Sen. Joe Lieberman's battle in Connecticut has been dominating summer headlines. But beyond the glare of the national media, Rhode Island is gearing up for an equally heated Senate race as Republican Lincoln Chafee fights to hold on to his seat.
The Democrats, fighting to gain control of the Senate, see Rhode Island as one of their best chances. After all, Chafee's independence on issues such as Iraq and abortion has made staunch conservatives hostile toward him, as he faces a tough primary challenge against Cranston Mayor Stephen Laffey. The primary winner will go up against former state Attorney General Sheldon Whitehouse in the general election.
But despite Democrats outnumbering Republicans 7 to 2 in Rhode Island, the GOP is hardly giving up.
"This is definitely going to be a close election, but the bottom line is, the only Republican who has a chance of winning the general election is Sen. Chafee," said Brian Nick, Republican National Senatorial Committee Communications Director.
And he may have some reason for his confidence. Chafee is no ordinary Republican — he is a pro-abortion rights, pro-gay marriage maverick who voted against the Bush tax cuts, the war in Iraq, Supreme Court Justice Alito's nomination and Bush himself in the 2004 election. This means he may be the GOP's best hope for a seat in one of the most liberal of the 50 states.
Chafee isn't a typical politician either. After attending Brown University, he went on to Montana State University horseshoeing school. For seven years, he worked as a blacksmith at harness racetracks in the U.S. and Canada. But politics was in his blood. His father, John Chafee, was governor of the state and also held the Senate seat Lincoln now holds. His great-grandfather was also Rhode Island governor, giving him strong name recognition among Rhode Islanders.
But name recognition may not carry enough weight to win a primary. Recent polls show Chafee and Laffey running neck and neck. And that has the national Republican party worried because they fear Laffey couldn't win a general election against Whitehouse.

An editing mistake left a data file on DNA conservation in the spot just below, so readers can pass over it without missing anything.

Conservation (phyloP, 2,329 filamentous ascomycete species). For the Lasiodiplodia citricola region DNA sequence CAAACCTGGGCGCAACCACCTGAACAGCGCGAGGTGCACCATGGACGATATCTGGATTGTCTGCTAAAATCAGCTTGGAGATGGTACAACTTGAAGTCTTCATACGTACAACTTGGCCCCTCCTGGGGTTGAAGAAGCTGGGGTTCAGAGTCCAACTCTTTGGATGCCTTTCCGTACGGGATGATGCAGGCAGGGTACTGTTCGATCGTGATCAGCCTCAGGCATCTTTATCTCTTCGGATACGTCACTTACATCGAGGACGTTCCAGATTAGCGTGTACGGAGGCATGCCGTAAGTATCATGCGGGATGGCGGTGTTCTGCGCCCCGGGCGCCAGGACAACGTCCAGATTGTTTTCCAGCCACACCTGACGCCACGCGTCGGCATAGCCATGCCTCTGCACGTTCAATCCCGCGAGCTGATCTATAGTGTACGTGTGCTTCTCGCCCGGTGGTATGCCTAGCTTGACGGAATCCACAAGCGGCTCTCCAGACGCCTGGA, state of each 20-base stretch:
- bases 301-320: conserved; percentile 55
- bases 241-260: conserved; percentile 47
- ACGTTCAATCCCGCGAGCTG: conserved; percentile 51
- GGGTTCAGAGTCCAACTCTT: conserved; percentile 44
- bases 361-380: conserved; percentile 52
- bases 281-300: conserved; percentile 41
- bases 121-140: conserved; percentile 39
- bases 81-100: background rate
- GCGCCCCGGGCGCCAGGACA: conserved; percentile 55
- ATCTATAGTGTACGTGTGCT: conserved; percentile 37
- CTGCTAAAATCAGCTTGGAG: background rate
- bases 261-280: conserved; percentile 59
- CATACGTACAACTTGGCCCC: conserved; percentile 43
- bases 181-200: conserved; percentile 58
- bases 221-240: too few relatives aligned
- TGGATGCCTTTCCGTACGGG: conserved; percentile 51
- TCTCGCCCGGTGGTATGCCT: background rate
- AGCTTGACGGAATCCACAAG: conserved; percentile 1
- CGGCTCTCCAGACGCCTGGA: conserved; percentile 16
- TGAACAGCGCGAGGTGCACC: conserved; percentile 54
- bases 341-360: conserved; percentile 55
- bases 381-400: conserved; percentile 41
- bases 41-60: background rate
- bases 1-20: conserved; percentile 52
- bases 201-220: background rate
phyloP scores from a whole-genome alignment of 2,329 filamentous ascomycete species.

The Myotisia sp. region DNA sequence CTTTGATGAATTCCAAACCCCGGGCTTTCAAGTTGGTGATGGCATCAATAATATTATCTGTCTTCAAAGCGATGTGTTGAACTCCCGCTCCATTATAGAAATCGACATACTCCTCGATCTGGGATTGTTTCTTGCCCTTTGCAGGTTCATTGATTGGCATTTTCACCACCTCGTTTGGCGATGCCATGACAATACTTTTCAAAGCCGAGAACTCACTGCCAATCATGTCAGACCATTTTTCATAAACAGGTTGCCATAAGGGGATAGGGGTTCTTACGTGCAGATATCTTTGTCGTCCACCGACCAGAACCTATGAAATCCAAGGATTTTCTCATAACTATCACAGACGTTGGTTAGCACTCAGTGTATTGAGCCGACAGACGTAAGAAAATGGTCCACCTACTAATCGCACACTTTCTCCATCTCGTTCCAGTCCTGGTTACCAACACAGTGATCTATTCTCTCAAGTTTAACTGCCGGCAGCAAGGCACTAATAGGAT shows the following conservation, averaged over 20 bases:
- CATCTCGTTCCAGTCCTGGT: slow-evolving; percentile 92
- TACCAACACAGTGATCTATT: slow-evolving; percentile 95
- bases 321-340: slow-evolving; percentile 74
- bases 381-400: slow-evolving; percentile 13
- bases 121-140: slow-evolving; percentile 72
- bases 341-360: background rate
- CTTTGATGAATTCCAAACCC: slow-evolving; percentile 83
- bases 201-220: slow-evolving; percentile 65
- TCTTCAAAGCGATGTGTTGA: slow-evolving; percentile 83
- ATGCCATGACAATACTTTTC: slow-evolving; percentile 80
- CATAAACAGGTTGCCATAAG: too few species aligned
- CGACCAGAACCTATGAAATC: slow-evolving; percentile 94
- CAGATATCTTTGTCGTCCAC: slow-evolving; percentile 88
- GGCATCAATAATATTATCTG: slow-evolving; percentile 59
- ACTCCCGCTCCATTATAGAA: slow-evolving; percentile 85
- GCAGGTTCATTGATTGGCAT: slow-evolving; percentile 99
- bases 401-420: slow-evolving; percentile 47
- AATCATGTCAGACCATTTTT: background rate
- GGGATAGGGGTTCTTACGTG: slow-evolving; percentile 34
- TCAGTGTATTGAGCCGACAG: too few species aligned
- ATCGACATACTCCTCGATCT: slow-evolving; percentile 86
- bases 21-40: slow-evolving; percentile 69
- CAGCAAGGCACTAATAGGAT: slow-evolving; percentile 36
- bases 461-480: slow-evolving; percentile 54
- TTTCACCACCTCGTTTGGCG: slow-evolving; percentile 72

"Laffey has no chance of winning a general election. The only thing he can do is disrupt this race and try to pull off an upset in the Republican primary. We'd be giving away the seat to a liberal Democrat (if we supported Laffey)," Nick of the RNSC said. "We'd much rather work for a Republican."
So Republicans are rolling out the red carpet for high-profile campaigners. First lady Laura Bush, and Sens. Elizabeth Dole and John McCain have been just a few of Rhode Island's prominent visitors in recent months.
Laffey, however, says he is not concerned about losing support from national Republicans. In fact, he seems to relish it. He recently chose not to attend the state's GOP convention, calling it a "charade," and he's not giving up the fight easily despite recent polls showing Chafee ahead slightly.
"I think insiders just back insiders. Washington political bosses don't care about Rhode Islanders. They just care about power," Laffey said. "Washington insiders are backing a Rhode Island race in viciousness that is unparalleled."
The RNSC is concerned that while Laffey, a conservative, may be more in tune with the party's ideals on the national level, he is out of touch with more moderate Rhode Island voters.
"Laffey is a more typical Republican ideologically, but may be way out of line with the state itself. Even a lot of Republicans in Rhode Island are not very conservative," said Jennifer Duffy, editor of the Cook Political Report. "One of the things that you haven't seen in this primary is the social issues. They're not talking about abortion and gay marriage, for example."
"There is a realization on the part of Republicans that you're not going to have a typical conservative Republican candidate in Rhode Island. And they're happy with someone who will vote with them when they can," Cook adds.